The poor rely on fast food the least

by on September 19, 2015 at 11:28 am in Data Source, Economics, Food and Drink | Permalink

New data, released by the Centers for Disease Control, show that America’s love for fast food is surprisingly income blind. Well-off kids, poor kids, and all those in between tend to get about the same percentage of their calories from fast food, according to a survey of more than 5,000 people. More precisely, though, it’s the poorest kids that tend to get the smallest share of their daily energy intake from Big Macs, Whoppers, Chicken McNuggets, and french fries.

That is from Robert Ferdman.  By the way:

More than a third of all children and adolescents living in the country still eat some form of fast food on any given day, a number which hasn’t budged in decades, according to the CDC.

And many children are getting alarmingly high proportions of their diet from chicken nuggets and french fries. About a quarter of all kids in the United States get 25 percent of their calories from fast food. And 12 percent of kids get more than 40 percent of their calories from fast food.

1 Dude Man September 19, 2015 at 11:38 am

If you’re making $8.50 an hour, you probably aren’t buying too many $4 cheeseburgers.

2 datroof jackson September 19, 2015 at 11:50 am

You wouldn’t think he’d have an iPhone, either.

3 Jan September 19, 2015 at 11:51 am

Poor people are stupid.

4 John September 19, 2015 at 11:57 am

And fat.

5 Pete September 19, 2015 at 12:27 pm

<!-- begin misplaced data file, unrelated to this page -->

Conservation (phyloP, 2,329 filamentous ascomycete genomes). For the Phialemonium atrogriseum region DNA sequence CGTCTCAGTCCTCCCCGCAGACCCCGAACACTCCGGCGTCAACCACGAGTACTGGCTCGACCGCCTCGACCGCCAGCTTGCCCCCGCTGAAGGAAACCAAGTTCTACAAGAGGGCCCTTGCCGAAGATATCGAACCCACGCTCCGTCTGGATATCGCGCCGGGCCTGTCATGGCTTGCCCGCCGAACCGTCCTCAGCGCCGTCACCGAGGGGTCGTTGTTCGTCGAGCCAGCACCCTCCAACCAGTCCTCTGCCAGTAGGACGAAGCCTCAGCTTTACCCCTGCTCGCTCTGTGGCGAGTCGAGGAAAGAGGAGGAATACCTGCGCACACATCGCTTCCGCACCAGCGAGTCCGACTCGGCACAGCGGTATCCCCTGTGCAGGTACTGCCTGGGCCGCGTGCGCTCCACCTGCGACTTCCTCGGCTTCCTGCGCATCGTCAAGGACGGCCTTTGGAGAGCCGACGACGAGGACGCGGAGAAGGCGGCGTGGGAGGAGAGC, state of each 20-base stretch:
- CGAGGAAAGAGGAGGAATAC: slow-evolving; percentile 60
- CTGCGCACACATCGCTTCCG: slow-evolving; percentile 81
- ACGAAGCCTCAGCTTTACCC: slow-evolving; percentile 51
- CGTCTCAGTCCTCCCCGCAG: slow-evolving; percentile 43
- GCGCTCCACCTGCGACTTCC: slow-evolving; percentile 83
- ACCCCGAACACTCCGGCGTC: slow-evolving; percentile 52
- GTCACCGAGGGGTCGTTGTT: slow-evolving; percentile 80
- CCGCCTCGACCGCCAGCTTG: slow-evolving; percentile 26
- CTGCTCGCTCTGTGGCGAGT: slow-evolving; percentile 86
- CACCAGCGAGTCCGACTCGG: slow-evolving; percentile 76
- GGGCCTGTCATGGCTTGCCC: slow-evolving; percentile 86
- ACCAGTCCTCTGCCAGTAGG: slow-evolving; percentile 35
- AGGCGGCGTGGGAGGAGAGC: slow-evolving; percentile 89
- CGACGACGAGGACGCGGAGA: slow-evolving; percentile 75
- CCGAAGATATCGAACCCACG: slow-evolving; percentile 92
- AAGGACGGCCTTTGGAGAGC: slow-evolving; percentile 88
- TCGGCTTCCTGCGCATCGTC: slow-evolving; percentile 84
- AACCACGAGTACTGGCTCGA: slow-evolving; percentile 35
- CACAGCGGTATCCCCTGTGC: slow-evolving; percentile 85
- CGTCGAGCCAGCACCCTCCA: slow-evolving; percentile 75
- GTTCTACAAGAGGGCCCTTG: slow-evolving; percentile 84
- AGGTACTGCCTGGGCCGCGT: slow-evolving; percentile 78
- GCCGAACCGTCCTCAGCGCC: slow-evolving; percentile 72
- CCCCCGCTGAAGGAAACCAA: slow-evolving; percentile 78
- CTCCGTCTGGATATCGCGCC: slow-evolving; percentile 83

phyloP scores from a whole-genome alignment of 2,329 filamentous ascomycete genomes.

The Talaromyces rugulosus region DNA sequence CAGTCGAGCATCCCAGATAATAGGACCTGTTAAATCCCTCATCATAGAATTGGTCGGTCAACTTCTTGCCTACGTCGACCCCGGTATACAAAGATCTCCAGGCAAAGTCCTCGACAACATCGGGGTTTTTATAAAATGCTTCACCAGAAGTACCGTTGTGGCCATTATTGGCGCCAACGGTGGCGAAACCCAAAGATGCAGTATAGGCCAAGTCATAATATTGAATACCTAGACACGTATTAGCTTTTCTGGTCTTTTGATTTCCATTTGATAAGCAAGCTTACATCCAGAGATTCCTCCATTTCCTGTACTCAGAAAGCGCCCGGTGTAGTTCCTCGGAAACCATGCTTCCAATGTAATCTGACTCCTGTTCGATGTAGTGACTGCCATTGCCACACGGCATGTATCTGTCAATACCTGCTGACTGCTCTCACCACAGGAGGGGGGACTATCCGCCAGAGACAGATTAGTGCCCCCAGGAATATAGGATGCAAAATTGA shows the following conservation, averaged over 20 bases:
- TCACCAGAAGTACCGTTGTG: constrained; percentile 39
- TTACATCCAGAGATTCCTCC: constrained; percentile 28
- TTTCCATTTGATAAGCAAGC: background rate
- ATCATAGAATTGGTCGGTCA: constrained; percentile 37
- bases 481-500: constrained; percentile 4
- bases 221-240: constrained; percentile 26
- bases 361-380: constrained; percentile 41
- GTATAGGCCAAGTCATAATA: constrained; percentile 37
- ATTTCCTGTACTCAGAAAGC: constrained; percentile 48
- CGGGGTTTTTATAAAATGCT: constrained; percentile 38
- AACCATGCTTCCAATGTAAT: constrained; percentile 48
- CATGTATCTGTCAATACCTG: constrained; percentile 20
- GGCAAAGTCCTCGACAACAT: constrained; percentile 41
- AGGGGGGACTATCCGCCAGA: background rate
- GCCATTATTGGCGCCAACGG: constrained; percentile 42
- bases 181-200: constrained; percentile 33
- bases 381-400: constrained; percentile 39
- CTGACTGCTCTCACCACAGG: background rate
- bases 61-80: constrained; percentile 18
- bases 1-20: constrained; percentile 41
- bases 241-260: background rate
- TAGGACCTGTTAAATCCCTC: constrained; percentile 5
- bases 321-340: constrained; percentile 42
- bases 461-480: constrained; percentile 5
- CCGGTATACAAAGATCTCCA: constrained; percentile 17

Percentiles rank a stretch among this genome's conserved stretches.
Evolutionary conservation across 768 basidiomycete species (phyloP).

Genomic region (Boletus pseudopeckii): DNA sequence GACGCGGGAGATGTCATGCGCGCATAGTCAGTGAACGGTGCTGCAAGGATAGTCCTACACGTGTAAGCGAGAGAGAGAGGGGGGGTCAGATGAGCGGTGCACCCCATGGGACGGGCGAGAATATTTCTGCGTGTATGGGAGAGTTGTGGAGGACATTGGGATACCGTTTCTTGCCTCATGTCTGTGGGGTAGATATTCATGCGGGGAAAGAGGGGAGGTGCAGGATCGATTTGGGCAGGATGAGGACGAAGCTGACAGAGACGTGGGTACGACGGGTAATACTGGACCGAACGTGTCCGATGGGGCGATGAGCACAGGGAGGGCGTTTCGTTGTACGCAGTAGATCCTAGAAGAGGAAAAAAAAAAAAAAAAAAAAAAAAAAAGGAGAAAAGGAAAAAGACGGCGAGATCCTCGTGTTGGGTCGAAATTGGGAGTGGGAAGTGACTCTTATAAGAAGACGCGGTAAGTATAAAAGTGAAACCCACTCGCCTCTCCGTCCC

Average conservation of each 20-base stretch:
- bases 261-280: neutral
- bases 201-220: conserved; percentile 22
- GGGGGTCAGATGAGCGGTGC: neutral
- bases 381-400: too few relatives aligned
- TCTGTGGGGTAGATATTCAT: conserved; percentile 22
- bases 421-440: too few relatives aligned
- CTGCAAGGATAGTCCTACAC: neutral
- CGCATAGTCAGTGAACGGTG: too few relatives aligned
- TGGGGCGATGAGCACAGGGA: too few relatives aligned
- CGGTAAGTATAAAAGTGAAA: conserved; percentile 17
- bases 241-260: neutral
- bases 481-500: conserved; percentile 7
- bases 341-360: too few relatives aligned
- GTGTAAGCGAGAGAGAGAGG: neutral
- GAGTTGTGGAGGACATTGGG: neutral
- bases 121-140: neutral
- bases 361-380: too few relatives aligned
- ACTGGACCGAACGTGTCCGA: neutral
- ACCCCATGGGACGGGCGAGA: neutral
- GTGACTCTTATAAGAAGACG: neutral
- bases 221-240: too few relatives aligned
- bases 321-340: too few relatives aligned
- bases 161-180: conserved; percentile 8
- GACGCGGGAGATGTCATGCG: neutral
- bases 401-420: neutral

lol you all are funny. Can I upvote these comments?

6 Bob from Ohio September 19, 2015 at 3:39 pm

McDonalds has a $1 cheeseburger and a $1.19-1.29 [or so] double cheeseburger.

Wendy’s has a .99 cheeseburger and a $1.19-1.29 [or so] “deluxe” cheeseburger.

Rally’s for a $1 as well.

7 Dan Weber September 21, 2015 at 4:45 pm

About a decade ago, Consumer Reports did blind taste tests and nutrition tests and the McDonald’s one-dollar chicken sandwich scored very well on both. I wonder if that would still hold.

8 Jan September 19, 2015 at 11:50 am

That is a very surprising finding that doesn’t align with what I see day-day. Just the type of public health research we need more of.

Two questions: I wonder if this is much different for adults. And it’s not obvious to me from the NHANES webpage how the CDC defines fast food. A lot of people I know eat relatively “healthy” stuff, like salads to go, that are probably technically considered fast food but have really only become popular the last five years.

9 Thomas Sewell September 19, 2015 at 12:03 pm

You can’t buy McDonald’s (or other “prepared foods”) with food stamps in most states, so the result makes sense for the very poor.

That doesn’t mean what they _are_ buying is actually healthier than fast food. Frozen microwave burritos can taste relatively good and are cheap, but they aren’t exactly the healthiest thing out there for you.

10 Thor September 19, 2015 at 5:40 pm